How to prepare for your tintype portrait

Tintypes are unique, handmade, one-of-a-kind portraits.  The process has some unique caveats, which are quite different than what you may be used to with analog or digital photography.  This handout has a few suggestions to keep in mind during your shoot. 

The metal or glass plate photos are taken and developed on site using our traveling darkroom, so each picture is an original positive image.  When they are dry, they can be scanned for sharing and making digital prints. Finally, the plates are varnished to make them archival.  Tintypes, when coated with varnish, cured, and stored properly, have been known to last well over 100 years.

POSING:  Tintype exposures are very slow compared to modern film ISO, which is why they require a lot of light and set-up time before the picture is made.  Though the exposure times are usually a few seconds long, It is not unusual to have a 12 to 15 second exposure time depending on the available lighting conditions. You will need to hold your pose without moving during the entire exposure.  It is possible to use artificial lighting, however we try to arrange the pose so you are sufficiently lit in the natural sunlight whenever possible. (The way it was originally done)  You can blink your eyes and breathe, but other than that, you must hold still.  You are free to pose any way you choose (and smile) as long as you can hold it for the duration of the exposure.  Any movement will result in a blurred image.  We have a headrest we can use if you have difficulty holding still.

CLOTHING:   In general, timeless fashion is best.  Avoid anything with writing, numbers or logos as it will appear backwards.  If writing, such as a logo or text is important to you, we do have a way we can correct it, so please just let us know in advance.  Colors values read differently on tintypes than they do on analog black and white film because tintype chemistry does not recognize the color blue.  Cool tones read as light grays.  Blues and purples appear very light.  Warm tones of red, orange, and yellow read as dark gray to black.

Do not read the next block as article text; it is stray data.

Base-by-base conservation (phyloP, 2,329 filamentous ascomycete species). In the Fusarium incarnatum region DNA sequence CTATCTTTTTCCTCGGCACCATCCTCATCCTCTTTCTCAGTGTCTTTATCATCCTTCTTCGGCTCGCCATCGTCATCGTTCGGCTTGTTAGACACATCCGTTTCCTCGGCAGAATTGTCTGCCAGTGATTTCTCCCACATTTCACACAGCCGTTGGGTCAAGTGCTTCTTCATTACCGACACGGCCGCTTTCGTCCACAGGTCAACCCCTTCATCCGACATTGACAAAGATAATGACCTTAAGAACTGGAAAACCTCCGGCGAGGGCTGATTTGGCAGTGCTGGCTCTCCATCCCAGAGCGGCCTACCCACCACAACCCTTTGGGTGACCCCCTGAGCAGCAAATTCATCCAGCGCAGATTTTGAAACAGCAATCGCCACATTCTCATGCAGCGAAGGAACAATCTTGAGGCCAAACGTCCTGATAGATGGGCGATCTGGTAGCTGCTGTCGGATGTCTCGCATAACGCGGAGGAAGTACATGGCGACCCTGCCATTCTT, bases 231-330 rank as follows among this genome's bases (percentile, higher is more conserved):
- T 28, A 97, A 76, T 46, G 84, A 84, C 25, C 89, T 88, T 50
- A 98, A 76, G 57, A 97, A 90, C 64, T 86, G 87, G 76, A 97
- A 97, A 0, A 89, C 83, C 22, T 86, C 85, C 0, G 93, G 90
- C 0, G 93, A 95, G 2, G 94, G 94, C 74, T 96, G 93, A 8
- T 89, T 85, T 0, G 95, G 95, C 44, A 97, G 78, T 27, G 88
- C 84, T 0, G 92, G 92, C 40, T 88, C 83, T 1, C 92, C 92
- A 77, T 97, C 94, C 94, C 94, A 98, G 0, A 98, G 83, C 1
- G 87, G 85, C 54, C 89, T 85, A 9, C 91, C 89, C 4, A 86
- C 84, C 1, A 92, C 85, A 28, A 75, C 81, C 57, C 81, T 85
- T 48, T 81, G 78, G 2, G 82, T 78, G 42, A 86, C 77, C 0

TATTOOS:  Tattoos made with a dark blue pigment will most likely not show.  Sometimes, a heavily inked person with blue tattoos can appear not to have any tattoos at all or else they will be very faint.

MAKEUP :  For women,  because tintypes do not recognize the color blue, you may want to avoid using blue eyeliner or eyeshadow or pink and cool toned red lipstick and blush.  Natural or “office appropriate” makeup, usually appears completely washed off in tintypes as though you aren’t wearing any makeup at all.  So, to appear “lightly” made up, you’ll need to apply it a lot heavier than you are probably used to for daily wear.  You’ll need a thick eyeliner, false eyelashes and mascara, along with a purple or café brown lipstick.  If you want a “heavily” made up look, use double thick false eyelashes, red or black lipstick, and a cheek contour.  One of the best things about tintypes is how it makes the skin appear very luminous. To amplify this, we can apply a light layer of jojoba oil on the skin just before your shoot.  Please let us know which look you are trying to achieve and we will be glad to help you get the look you are going for.  We can also recommend a hair/make-up artist if need be.

We love making tintypes and we hope you will cherish and enjoy your tintype for generations to come. If you have any questions about the suggestions on this sheet, please don’t hesitate to contact us.